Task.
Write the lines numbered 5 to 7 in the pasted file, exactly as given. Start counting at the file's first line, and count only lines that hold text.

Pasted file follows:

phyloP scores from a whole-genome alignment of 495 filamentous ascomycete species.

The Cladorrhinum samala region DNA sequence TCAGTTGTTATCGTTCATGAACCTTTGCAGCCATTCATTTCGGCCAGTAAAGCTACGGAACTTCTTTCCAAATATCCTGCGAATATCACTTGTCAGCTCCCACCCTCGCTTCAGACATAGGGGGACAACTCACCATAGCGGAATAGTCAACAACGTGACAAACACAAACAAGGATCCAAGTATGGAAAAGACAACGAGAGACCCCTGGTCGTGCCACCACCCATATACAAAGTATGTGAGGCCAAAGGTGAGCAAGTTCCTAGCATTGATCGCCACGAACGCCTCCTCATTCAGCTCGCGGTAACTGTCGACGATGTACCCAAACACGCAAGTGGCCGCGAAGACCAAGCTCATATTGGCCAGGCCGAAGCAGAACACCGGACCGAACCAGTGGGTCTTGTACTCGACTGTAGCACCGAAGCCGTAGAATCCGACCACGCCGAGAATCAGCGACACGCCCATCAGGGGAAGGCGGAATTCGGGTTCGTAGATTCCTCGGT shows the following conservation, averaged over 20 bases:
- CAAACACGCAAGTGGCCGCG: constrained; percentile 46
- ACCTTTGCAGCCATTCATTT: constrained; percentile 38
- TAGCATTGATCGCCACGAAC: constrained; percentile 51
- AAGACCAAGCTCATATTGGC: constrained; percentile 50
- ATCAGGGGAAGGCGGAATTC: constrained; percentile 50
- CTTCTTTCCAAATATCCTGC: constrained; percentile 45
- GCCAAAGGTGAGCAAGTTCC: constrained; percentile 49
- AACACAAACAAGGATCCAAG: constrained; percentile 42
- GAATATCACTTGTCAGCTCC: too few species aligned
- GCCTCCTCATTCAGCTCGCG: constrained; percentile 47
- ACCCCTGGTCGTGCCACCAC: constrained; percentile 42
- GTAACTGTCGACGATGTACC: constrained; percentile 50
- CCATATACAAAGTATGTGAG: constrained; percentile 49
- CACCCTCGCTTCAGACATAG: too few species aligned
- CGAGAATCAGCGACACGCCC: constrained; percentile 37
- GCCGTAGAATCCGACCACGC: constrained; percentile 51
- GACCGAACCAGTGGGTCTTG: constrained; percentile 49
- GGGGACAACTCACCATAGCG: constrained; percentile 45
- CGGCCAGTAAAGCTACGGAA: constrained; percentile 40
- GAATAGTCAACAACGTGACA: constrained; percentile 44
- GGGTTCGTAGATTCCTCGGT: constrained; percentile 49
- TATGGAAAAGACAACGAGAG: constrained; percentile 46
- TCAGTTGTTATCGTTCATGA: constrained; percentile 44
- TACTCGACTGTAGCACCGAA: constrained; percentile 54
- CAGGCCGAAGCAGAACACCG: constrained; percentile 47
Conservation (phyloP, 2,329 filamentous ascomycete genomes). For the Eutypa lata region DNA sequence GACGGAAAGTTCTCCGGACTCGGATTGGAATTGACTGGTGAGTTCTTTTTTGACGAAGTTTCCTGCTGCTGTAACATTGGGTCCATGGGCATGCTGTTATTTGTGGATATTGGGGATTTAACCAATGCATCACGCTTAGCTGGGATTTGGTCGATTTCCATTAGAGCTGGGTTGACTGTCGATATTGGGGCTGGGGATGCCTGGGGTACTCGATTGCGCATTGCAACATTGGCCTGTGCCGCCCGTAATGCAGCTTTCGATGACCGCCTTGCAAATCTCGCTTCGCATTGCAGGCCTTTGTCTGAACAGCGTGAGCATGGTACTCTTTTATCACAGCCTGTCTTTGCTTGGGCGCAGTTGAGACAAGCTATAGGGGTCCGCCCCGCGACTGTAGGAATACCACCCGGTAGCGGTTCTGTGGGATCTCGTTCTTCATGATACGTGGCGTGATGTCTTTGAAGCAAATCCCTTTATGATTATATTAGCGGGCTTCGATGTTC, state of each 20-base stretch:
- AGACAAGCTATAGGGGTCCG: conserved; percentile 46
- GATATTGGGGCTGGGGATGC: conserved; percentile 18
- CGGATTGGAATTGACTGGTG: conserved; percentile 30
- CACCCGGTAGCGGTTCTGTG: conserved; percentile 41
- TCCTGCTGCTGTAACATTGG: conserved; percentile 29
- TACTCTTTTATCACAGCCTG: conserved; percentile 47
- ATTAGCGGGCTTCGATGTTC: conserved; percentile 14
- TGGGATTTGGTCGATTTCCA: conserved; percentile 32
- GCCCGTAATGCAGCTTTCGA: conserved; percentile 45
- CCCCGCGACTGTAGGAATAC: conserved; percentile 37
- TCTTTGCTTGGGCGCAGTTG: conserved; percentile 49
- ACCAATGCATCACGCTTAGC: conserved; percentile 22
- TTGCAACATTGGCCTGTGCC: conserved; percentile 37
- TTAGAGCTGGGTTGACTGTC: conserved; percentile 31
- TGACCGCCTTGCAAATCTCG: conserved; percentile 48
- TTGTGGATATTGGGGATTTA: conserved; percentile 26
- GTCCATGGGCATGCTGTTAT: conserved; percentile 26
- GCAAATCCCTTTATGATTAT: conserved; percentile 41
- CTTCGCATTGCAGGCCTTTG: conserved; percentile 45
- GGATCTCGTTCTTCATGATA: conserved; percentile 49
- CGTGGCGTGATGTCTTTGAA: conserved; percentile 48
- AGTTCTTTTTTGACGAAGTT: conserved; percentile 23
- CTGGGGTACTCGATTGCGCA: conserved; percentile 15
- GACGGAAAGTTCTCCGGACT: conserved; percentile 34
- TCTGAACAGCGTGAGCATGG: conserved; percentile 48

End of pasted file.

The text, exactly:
- TAGCATTGATCGCCACGAAC: constrained; percentile 51
- AAGACCAAGCTCATATTGGC: constrained; percentile 50
- ATCAGGGGAAGGCGGAATTC: constrained; percentile 50